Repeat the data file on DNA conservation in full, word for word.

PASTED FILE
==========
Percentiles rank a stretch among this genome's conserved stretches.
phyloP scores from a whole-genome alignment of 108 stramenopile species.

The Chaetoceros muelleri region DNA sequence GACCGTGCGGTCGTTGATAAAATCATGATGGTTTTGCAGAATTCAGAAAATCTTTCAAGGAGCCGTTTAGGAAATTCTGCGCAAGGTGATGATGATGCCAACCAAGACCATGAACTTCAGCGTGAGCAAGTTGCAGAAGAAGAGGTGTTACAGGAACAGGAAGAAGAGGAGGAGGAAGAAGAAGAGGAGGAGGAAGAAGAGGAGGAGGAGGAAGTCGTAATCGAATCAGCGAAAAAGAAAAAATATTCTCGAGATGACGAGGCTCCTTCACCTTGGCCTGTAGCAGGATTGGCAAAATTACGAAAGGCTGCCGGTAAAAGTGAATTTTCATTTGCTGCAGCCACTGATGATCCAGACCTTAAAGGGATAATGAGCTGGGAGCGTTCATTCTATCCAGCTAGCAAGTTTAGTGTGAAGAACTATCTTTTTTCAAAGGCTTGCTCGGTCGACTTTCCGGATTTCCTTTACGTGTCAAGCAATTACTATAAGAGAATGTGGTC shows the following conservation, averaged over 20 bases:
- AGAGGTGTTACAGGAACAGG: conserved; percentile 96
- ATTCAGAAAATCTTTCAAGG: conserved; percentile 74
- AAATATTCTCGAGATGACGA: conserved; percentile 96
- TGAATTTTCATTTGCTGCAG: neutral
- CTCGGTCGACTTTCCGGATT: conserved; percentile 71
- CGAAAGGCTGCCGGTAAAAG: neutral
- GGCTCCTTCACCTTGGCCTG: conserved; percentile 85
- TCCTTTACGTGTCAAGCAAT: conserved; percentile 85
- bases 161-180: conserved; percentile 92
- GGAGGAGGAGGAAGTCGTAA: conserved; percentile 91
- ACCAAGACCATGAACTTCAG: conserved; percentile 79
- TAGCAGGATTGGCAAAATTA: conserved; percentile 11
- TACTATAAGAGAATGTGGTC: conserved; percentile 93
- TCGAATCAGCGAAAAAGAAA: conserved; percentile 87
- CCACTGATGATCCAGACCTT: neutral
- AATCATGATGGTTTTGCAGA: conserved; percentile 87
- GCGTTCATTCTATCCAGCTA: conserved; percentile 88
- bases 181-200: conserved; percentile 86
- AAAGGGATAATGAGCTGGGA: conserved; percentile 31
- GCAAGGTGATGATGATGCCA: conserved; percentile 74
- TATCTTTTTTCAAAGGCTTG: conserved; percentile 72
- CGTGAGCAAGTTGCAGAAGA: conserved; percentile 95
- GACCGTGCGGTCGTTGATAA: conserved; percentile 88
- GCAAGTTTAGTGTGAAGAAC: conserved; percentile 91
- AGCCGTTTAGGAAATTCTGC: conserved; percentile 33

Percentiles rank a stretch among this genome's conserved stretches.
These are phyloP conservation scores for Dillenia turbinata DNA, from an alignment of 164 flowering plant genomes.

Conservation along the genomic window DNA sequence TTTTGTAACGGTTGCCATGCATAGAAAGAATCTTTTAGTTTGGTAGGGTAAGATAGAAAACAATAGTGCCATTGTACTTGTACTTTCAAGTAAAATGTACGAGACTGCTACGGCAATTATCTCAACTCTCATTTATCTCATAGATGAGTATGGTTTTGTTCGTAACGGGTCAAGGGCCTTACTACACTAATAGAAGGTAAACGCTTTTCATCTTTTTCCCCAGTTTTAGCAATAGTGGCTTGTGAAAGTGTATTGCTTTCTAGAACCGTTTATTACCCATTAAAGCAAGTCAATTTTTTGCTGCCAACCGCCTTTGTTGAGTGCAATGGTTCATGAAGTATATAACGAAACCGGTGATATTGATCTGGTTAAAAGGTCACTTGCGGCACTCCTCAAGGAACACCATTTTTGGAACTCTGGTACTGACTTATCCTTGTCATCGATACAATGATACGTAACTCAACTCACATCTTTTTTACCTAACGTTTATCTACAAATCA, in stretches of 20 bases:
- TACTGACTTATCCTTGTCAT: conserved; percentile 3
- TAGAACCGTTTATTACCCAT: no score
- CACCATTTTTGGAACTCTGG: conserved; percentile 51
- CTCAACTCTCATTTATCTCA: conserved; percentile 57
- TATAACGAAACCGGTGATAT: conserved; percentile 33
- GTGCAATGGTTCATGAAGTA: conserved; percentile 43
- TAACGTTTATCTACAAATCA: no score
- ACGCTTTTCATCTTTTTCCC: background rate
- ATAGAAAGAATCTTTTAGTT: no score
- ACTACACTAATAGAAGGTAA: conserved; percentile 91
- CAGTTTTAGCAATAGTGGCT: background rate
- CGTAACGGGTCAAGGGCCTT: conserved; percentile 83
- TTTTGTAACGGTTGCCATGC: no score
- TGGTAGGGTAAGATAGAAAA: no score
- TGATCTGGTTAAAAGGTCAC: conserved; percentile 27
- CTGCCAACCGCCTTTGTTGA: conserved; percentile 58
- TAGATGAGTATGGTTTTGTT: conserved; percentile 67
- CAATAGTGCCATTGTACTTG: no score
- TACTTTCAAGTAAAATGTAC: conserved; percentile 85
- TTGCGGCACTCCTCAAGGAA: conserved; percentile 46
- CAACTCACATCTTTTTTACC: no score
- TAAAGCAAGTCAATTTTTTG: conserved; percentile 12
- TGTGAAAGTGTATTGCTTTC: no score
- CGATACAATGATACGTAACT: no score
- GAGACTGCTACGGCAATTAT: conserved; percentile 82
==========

Percentiles rank a stretch among this genome's conserved stretches.
phyloP scores from a whole-genome alignment of 108 stramenopile species.

The Chaetoceros muelleri region DNA sequence GACCGTGCGGTCGTTGATAAAATCATGATGGTTTTGCAGAATTCAGAAAATCTTTCAAGGAGCCGTTTAGGAAATTCTGCGCAAGGTGATGATGATGCCAACCAAGACCATGAACTTCAGCGTGAGCAAGTTGCAGAAGAAGAGGTGTTACAGGAACAGGAAGAAGAGGAGGAGGAAGAAGAAGAGGAGGAGGAAGAAGAGGAGGAGGAGGAAGTCGTAATCGAATCAGCGAAAAAGAAAAAATATTCTCGAGATGACGAGGCTCCTTCACCTTGGCCTGTAGCAGGATTGGCAAAATTACGAAAGGCTGCCGGTAAAAGTGAATTTTCATTTGCTGCAGCCACTGATGATCCAGACCTTAAAGGGATAATGAGCTGGGAGCGTTCATTCTATCCAGCTAGCAAGTTTAGTGTGAAGAACTATCTTTTTTCAAAGGCTTGCTCGGTCGACTTTCCGGATTTCCTTTACGTGTCAAGCAATTACTATAAGAGAATGTGGTC shows the following conservation, averaged over 20 bases:
- AGAGGTGTTACAGGAACAGG: conserved; percentile 96
- ATTCAGAAAATCTTTCAAGG: conserved; percentile 74
- AAATATTCTCGAGATGACGA: conserved; percentile 96
- TGAATTTTCATTTGCTGCAG: neutral
- CTCGGTCGACTTTCCGGATT: conserved; percentile 71
- CGAAAGGCTGCCGGTAAAAG: neutral
- GGCTCCTTCACCTTGGCCTG: conserved; percentile 85
- TCCTTTACGTGTCAAGCAAT: conserved; percentile 85
- bases 161-180: conserved; percentile 92
- GGAGGAGGAGGAAGTCGTAA: conserved; percentile 91
- ACCAAGACCATGAACTTCAG: conserved; percentile 79
- TAGCAGGATTGGCAAAATTA: conserved; percentile 11
- TACTATAAGAGAATGTGGTC: conserved; percentile 93
- TCGAATCAGCGAAAAAGAAA: conserved; percentile 87
- CCACTGATGATCCAGACCTT: neutral
- AATCATGATGGTTTTGCAGA: conserved; percentile 87
- GCGTTCATTCTATCCAGCTA: conserved; percentile 88
- bases 181-200: conserved; percentile 86
- AAAGGGATAATGAGCTGGGA: conserved; percentile 31
- GCAAGGTGATGATGATGCCA: conserved; percentile 74
- TATCTTTTTTCAAAGGCTTG: conserved; percentile 72
- CGTGAGCAAGTTGCAGAAGA: conserved; percentile 95
- GACCGTGCGGTCGTTGATAA: conserved; percentile 88
- GCAAGTTTAGTGTGAAGAAC: conserved; percentile 91
- AGCCGTTTAGGAAATTCTGC: conserved; percentile 33

Percentiles rank a stretch among this genome's conserved stretches.
These are phyloP conservation scores for Dillenia turbinata DNA, from an alignment of 164 flowering plant genomes.

Conservation along the genomic window DNA sequence TTTTGTAACGGTTGCCATGCATAGAAAGAATCTTTTAGTTTGGTAGGGTAAGATAGAAAACAATAGTGCCATTGTACTTGTACTTTCAAGTAAAATGTACGAGACTGCTACGGCAATTATCTCAACTCTCATTTATCTCATAGATGAGTATGGTTTTGTTCGTAACGGGTCAAGGGCCTTACTACACTAATAGAAGGTAAACGCTTTTCATCTTTTTCCCCAGTTTTAGCAATAGTGGCTTGTGAAAGTGTATTGCTTTCTAGAACCGTTTATTACCCATTAAAGCAAGTCAATTTTTTGCTGCCAACCGCCTTTGTTGAGTGCAATGGTTCATGAAGTATATAACGAAACCGGTGATATTGATCTGGTTAAAAGGTCACTTGCGGCACTCCTCAAGGAACACCATTTTTGGAACTCTGGTACTGACTTATCCTTGTCATCGATACAATGATACGTAACTCAACTCACATCTTTTTTACCTAACGTTTATCTACAAATCA, in stretches of 20 bases:
- TACTGACTTATCCTTGTCAT: conserved; percentile 3
- TAGAACCGTTTATTACCCAT: no score
- CACCATTTTTGGAACTCTGG: conserved; percentile 51
- CTCAACTCTCATTTATCTCA: conserved; percentile 57
- TATAACGAAACCGGTGATAT: conserved; percentile 33
- GTGCAATGGTTCATGAAGTA: conserved; percentile 43
- TAACGTTTATCTACAAATCA: no score
- ACGCTTTTCATCTTTTTCCC: background rate
- ATAGAAAGAATCTTTTAGTT: no score
- ACTACACTAATAGAAGGTAA: conserved; percentile 91
- CAGTTTTAGCAATAGTGGCT: background rate
- CGTAACGGGTCAAGGGCCTT: conserved; percentile 83
- TTTTGTAACGGTTGCCATGC: no score
- TGGTAGGGTAAGATAGAAAA: no score
- TGATCTGGTTAAAAGGTCAC: conserved; percentile 27
- CTGCCAACCGCCTTTGTTGA: conserved; percentile 58
- TAGATGAGTATGGTTTTGTT: conserved; percentile 67
- CAATAGTGCCATTGTACTTG: no score
- TACTTTCAAGTAAAATGTAC: conserved; percentile 85
- TTGCGGCACTCCTCAAGGAA: conserved; percentile 46
- CAACTCACATCTTTTTTACC: no score
- TAAAGCAAGTCAATTTTTTG: conserved; percentile 12
- TGTGAAAGTGTATTGCTTTC: no score
- CGATACAATGATACGTAACT: no score
- GAGACTGCTACGGCAATTAT: conserved; percentile 82